The main GitHub repository for the project can be found at:
For anybody wishing to hack on the project, we recommend starting off by
getting to grips with some simple device classes. Pick something like
LED and follow its heritage backward to
Follow that back to
OutputDevice and you should have a good
understanding of simple output devices along with a grasp of how GPIO Zero
relies fairly heavily upon inheritance to refine the functionality of devices.
The same can be done for input devices, and eventually more complex devices
(composites and SPI based).
13.1. Development installation
If you wish to develop GPIO Zero itself, we recommend obtaining the source by cloning the GitHub repository and then use the “develop” target of the Makefile which will install the package as a link to the cloned repository allowing in-place development (it also builds a tags file for use with vim/emacs with Exuberant’s ctags utility). The following example demonstrates this method within a virtual Python environment:
$ sudo apt install lsb-release build-essential git exuberant-ctags \ virtualenvwrapper python-virtualenv python3-virtualenv \ python-dev python3-dev
virtualenvwrapper you’ll need to restart your shell before
commands like mkvirtualenv will operate correctly. Once you’ve
restarted your shell, continue:
$ cd $ mkvirtualenv -p /usr/bin/python3 gpiozero $ workon gpiozero (gpiozero) $ git clone https://github.com/gpiozero/gpiozero.git (gpiozero) $ cd gpiozero (gpiozero) $ make develop
You will likely wish to install one or more pin implementations within the virtual environment (if you don’t, GPIO Zero will use the “native” pin implementation which is usable at this stage, but doesn’t support facilities like PWM):
(gpiozero) $ pip install rpi.gpio pigpio
If you are working on SPI devices you may also wish to install the
package to provide hardware SPI capabilities (again, GPIO Zero will work
without this, but a big-banging software SPI implementation will be used
instead which limits bandwidth):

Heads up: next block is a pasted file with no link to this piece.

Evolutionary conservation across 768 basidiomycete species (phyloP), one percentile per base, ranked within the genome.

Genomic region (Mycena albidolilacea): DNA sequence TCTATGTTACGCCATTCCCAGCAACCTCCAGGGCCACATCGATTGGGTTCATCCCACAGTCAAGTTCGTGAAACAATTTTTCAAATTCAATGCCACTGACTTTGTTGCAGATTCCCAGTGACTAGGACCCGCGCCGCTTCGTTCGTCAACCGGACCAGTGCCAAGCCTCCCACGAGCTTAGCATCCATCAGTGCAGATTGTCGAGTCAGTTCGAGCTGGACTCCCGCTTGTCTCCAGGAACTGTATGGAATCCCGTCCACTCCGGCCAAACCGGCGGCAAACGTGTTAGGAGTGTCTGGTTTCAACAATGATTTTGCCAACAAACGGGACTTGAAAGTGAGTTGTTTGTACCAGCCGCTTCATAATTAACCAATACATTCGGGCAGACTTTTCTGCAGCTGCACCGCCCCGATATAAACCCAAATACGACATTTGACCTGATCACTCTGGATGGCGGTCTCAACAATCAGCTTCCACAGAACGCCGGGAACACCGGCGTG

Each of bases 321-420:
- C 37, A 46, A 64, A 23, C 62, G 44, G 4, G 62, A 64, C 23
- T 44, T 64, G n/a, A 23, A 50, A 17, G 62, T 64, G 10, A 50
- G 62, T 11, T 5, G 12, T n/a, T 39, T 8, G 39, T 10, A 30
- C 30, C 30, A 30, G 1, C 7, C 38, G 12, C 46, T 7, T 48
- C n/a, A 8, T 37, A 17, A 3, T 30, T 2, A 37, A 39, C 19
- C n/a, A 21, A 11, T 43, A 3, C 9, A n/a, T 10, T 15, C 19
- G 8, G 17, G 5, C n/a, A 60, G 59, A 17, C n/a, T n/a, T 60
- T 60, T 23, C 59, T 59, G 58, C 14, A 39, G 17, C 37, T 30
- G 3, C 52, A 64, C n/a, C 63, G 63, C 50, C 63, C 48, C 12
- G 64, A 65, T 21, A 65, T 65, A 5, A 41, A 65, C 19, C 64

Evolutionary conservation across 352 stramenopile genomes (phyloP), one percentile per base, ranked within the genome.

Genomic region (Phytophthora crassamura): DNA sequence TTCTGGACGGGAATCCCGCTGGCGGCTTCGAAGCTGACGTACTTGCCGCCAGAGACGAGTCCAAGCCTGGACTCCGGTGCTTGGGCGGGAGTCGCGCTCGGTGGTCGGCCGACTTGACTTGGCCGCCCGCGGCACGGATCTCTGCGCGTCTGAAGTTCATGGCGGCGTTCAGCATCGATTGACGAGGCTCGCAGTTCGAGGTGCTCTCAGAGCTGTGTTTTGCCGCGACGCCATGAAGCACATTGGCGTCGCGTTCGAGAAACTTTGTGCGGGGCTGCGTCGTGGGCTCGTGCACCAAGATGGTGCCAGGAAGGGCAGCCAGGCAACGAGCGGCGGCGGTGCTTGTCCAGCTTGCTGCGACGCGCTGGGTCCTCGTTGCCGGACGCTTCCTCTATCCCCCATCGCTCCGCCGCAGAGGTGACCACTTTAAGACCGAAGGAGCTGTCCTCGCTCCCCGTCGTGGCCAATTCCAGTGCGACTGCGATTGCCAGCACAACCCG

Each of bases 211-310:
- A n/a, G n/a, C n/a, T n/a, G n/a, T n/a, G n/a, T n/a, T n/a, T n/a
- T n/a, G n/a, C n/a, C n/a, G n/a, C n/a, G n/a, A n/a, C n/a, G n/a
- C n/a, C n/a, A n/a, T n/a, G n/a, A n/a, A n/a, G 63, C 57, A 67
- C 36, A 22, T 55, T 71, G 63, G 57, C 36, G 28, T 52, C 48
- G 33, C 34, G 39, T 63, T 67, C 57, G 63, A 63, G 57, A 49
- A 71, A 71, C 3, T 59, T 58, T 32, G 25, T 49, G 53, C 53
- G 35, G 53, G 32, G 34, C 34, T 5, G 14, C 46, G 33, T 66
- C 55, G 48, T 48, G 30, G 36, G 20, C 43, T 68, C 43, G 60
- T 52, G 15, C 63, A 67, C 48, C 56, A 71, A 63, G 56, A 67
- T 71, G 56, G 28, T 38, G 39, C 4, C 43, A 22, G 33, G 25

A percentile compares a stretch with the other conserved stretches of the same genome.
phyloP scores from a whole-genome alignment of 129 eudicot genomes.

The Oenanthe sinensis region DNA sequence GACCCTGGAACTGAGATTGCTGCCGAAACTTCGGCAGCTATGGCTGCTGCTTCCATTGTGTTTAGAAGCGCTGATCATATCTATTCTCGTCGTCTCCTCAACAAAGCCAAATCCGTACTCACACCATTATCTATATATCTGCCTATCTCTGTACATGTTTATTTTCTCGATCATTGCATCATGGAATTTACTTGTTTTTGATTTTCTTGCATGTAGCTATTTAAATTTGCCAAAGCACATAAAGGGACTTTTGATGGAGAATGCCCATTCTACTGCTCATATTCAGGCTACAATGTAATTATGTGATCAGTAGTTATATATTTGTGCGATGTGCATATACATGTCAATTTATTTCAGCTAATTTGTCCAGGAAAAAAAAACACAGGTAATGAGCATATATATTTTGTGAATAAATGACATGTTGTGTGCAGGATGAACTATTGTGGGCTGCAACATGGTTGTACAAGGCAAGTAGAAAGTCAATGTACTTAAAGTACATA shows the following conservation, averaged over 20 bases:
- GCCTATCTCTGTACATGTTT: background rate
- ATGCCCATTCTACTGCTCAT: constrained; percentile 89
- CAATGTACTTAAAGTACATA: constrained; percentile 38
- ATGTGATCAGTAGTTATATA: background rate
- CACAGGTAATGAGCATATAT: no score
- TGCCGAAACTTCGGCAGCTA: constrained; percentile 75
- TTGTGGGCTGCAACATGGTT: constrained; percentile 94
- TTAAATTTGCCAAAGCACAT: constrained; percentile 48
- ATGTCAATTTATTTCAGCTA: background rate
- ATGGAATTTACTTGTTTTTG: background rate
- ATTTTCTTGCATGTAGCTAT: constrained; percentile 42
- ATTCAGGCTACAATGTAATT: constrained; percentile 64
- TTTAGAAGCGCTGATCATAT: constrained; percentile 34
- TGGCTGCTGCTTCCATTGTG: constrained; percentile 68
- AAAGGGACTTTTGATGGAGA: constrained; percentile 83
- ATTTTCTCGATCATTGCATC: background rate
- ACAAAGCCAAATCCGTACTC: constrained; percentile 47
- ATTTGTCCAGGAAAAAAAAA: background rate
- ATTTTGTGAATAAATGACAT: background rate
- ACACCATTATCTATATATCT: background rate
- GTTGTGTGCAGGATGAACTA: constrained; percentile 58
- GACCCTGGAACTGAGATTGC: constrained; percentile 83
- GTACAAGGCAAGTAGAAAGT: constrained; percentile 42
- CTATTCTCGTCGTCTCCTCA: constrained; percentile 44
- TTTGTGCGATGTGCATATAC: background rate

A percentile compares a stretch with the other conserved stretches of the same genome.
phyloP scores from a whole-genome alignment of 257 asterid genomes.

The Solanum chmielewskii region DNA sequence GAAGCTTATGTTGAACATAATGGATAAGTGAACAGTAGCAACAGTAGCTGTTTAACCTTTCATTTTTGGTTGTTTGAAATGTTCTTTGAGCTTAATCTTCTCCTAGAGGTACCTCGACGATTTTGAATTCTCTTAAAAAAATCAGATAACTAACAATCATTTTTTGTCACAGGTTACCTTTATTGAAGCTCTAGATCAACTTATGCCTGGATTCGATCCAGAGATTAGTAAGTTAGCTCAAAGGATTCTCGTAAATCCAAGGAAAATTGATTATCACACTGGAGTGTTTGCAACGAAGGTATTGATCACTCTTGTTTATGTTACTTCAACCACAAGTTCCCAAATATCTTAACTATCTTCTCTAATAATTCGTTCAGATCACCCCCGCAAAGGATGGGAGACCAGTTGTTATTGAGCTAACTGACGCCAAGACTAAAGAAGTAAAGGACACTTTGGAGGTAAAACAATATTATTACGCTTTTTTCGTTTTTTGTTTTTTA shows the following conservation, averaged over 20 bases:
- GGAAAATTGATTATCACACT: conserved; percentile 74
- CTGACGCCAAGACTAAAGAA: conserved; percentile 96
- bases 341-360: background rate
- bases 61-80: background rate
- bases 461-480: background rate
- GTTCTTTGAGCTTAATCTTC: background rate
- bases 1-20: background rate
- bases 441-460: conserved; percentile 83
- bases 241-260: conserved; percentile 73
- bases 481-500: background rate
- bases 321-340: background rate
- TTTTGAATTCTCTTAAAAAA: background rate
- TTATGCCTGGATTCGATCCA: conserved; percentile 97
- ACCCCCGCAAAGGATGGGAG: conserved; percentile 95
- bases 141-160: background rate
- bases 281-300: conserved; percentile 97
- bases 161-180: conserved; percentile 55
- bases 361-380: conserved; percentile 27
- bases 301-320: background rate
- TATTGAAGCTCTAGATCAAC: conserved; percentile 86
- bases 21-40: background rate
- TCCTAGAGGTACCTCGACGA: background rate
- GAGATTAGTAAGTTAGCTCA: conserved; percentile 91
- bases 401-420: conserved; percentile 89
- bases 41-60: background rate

(gpiozero) $ pip install spidev
To pull the latest changes from git into your clone and update your installation:
$ workon gpiozero (gpiozero) $ cd ~/gpiozero (gpiozero) $ git pull (gpiozero) $ make develop
To remove your installation, destroy the sandbox and the clone:
(gpiozero) $ deactivate $ rmvirtualenv gpiozero $ rm -rf ~/gpiozero
13.2. Building the docs
If you wish to build the docs, you’ll need a few more dependencies. Inkscape is used for conversion of SVGs to other formats, Graphviz is used for rendering certain charts, and TeX Live is required for building PDF output. The following command should install all required dependencies:
$ sudo apt install texlive-latex-recommended texlive-latex-extra \ texlive-fonts-recommended texlive-xetex graphviz inkscape \ python3-sphinx python3-sphinx-rtd-theme latexmk xindy
Once these are installed, you can use the “doc” target to build the documentation:
$ workon gpiozero (gpiozero) $ cd ~/gpiozero (gpiozero) $ make doc
The HTML output is written to
build/html while the PDF output
13.3. Test suite
If you wish to run the GPIO Zero test suite, follow the instructions in Development installation above and then make the “test” target within the sandbox. You’ll also need to install some pip packages:
$ workon gpiozero (gpiozero) $ pip install coverage mock pytest (gpiozero) $ cd ~/gpiozero (gpiozero) $ make test
The test suite expects pins 22 and 27 (by default) to be wired together in
order to run the “real” pin tests. The pins used by the test suite can be
overridden with the environment variables
to 22) and
GPIOZERO_TEST_INPUT_PIN (defaults to 27).
When wiring GPIOs together, ensure a load (like a 1KΩ resistor) is placed between them. Failure to do so may lead to blown GPIO pins (your humble author has a fried GPIO27 as a result of such laziness, although it did take many runs of the test suite before this occurred!).
The test suite is also setup for usage with the tox utility, in which case it will attempt to execute the test suite with all supported versions of Python. If you are developing under Ubuntu you may wish to look into the Dead Snakes PPA in order to install old/new versions of Python; the tox setup should work with the version of tox shipped with Ubuntu Xenial, but more features (like parallel test execution) are available with later versions.
On the subject of parallel test execution, this is also supported in the tox setup, including the “real” pin tests (a file-system level lock is used to ensure different interpreters don’t try to access the physical pins simultaneously).
For example, to execute the test suite under tox, skipping interpreter versions which are not installed:
$ tox -s
To execute the test suite under all installed interpreter versions in parallel, using as many parallel tasks as there are CPUs, then displaying a combined report of coverage from all environments:
$ tox -p auto -s $ coverage combine --rcfile coverage.cfg $ coverage report --rcfile coverage.cfg
13.4. Mock pins
The test suite largely depends on the existence of the mock pin factory
MockFactory, which is also useful for manual
testing, for example in the Python shell or another REPL. See the section on
Mock pins in the API - Pins chapter for more information.